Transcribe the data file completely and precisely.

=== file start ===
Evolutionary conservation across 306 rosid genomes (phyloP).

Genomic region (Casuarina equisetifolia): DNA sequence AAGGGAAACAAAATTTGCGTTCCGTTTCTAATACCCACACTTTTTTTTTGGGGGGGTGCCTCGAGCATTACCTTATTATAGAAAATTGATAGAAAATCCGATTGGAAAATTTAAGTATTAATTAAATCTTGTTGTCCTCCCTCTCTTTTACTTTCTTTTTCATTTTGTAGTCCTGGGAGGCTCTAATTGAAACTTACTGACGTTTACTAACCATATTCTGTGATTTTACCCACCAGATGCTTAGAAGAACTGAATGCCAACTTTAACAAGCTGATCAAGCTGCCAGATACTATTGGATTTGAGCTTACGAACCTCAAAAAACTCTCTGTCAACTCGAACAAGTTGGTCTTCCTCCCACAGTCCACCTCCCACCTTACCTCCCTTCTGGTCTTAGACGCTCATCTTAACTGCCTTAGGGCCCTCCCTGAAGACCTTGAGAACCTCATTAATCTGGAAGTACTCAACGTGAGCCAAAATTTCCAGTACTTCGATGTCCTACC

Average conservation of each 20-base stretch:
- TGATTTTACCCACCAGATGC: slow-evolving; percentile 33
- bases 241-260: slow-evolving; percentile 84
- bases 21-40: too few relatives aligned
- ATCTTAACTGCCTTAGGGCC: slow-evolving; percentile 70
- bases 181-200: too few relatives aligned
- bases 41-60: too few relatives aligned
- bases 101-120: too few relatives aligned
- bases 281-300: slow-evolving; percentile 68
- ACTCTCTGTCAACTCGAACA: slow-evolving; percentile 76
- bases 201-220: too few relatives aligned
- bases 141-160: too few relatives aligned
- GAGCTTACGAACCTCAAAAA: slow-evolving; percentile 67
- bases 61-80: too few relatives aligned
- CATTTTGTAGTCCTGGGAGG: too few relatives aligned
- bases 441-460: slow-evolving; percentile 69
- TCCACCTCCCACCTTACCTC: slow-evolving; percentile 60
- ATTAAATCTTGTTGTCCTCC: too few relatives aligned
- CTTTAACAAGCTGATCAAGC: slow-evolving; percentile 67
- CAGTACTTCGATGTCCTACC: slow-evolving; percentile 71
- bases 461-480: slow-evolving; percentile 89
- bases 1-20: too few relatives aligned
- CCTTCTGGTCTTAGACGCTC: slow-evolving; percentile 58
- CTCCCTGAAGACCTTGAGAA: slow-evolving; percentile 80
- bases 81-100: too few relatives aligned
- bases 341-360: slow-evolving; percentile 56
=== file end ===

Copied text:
Evolutionary conservation across 306 rosid genomes (phyloP).

Genomic region (Casuarina equisetifolia): DNA sequence AAGGGAAACAAAATTTGCGTTCCGTTTCTAATACCCACACTTTTTTTTTGGGGGGGTGCCTCGAGCATTACCTTATTATAGAAAATTGATAGAAAATCCGATTGGAAAATTTAAGTATTAATTAAATCTTGTTGTCCTCCCTCTCTTTTACTTTCTTTTTCATTTTGTAGTCCTGGGAGGCTCTAATTGAAACTTACTGACGTTTACTAACCATATTCTGTGATTTTACCCACCAGATGCTTAGAAGAACTGAATGCCAACTTTAACAAGCTGATCAAGCTGCCAGATACTATTGGATTTGAGCTTACGAACCTCAAAAAACTCTCTGTCAACTCGAACAAGTTGGTCTTCCTCCCACAGTCCACCTCCCACCTTACCTCCCTTCTGGTCTTAGACGCTCATCTTAACTGCCTTAGGGCCCTCCCTGAAGACCTTGAGAACCTCATTAATCTGGAAGTACTCAACGTGAGCCAAAATTTCCAGTACTTCGATGTCCTACC

Average conservation of each 20-base stretch:
- TGATTTTACCCACCAGATGC: slow-evolving; percentile 33
- bases 241-260: slow-evolving; percentile 84
- bases 21-40: too few relatives aligned
- ATCTTAACTGCCTTAGGGCC: slow-evolving; percentile 70
- bases 181-200: too few relatives aligned
- bases 41-60: too few relatives aligned
- bases 101-120: too few relatives aligned
- bases 281-300: slow-evolving; percentile 68
- ACTCTCTGTCAACTCGAACA: slow-evolving; percentile 76
- bases 201-220: too few relatives aligned
- bases 141-160: too few relatives aligned
- GAGCTTACGAACCTCAAAAA: slow-evolving; percentile 67
- bases 61-80: too few relatives aligned
- CATTTTGTAGTCCTGGGAGG: too few relatives aligned
- bases 441-460: slow-evolving; percentile 69
- TCCACCTCCCACCTTACCTC: slow-evolving; percentile 60
- ATTAAATCTTGTTGTCCTCC: too few relatives aligned
- CTTTAACAAGCTGATCAAGC: slow-evolving; percentile 67
- CAGTACTTCGATGTCCTACC: slow-evolving; percentile 71
- bases 461-480: slow-evolving; percentile 89
- bases 1-20: too few relatives aligned
- CCTTCTGGTCTTAGACGCTC: slow-evolving; percentile 58
- CTCCCTGAAGACCTTGAGAA: slow-evolving; percentile 80
- bases 81-100: too few relatives aligned
- bases 341-360: slow-evolving; percentile 56